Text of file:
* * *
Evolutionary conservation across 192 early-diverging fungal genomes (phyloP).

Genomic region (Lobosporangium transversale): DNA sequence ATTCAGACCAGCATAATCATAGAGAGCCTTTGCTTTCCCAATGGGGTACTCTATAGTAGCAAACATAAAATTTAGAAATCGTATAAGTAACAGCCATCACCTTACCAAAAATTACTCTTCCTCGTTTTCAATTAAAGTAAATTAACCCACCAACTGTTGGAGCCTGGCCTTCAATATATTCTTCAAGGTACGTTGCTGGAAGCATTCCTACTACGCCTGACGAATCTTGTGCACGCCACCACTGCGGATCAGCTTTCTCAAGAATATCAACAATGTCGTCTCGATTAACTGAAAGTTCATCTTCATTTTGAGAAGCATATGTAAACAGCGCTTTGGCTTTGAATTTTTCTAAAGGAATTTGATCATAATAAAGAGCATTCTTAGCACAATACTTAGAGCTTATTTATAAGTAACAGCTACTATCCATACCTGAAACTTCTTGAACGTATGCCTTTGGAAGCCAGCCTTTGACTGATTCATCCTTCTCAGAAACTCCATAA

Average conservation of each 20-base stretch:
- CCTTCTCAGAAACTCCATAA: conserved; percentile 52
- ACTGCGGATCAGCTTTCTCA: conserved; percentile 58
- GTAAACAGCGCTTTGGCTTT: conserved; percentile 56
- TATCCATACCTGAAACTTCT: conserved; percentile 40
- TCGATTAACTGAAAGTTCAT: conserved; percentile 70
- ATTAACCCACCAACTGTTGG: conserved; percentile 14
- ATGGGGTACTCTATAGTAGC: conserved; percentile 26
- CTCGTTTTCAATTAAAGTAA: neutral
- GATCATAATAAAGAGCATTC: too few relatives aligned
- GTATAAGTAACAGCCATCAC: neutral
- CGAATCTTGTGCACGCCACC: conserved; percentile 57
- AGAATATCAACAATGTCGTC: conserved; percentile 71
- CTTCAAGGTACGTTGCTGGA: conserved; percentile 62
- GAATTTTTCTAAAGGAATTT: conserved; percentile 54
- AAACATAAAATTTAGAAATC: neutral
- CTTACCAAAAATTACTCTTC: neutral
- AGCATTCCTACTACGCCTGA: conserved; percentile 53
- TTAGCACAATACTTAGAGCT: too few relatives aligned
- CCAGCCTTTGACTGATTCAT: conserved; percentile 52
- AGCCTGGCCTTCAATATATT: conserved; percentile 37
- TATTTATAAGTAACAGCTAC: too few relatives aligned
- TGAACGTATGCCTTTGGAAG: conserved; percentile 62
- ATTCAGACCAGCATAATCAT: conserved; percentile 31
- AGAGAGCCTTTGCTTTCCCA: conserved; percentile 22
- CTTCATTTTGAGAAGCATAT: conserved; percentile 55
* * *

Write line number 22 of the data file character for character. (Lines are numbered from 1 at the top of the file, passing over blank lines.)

- CCAGCCTTTGACTGATTCAT: conserved; percentile 52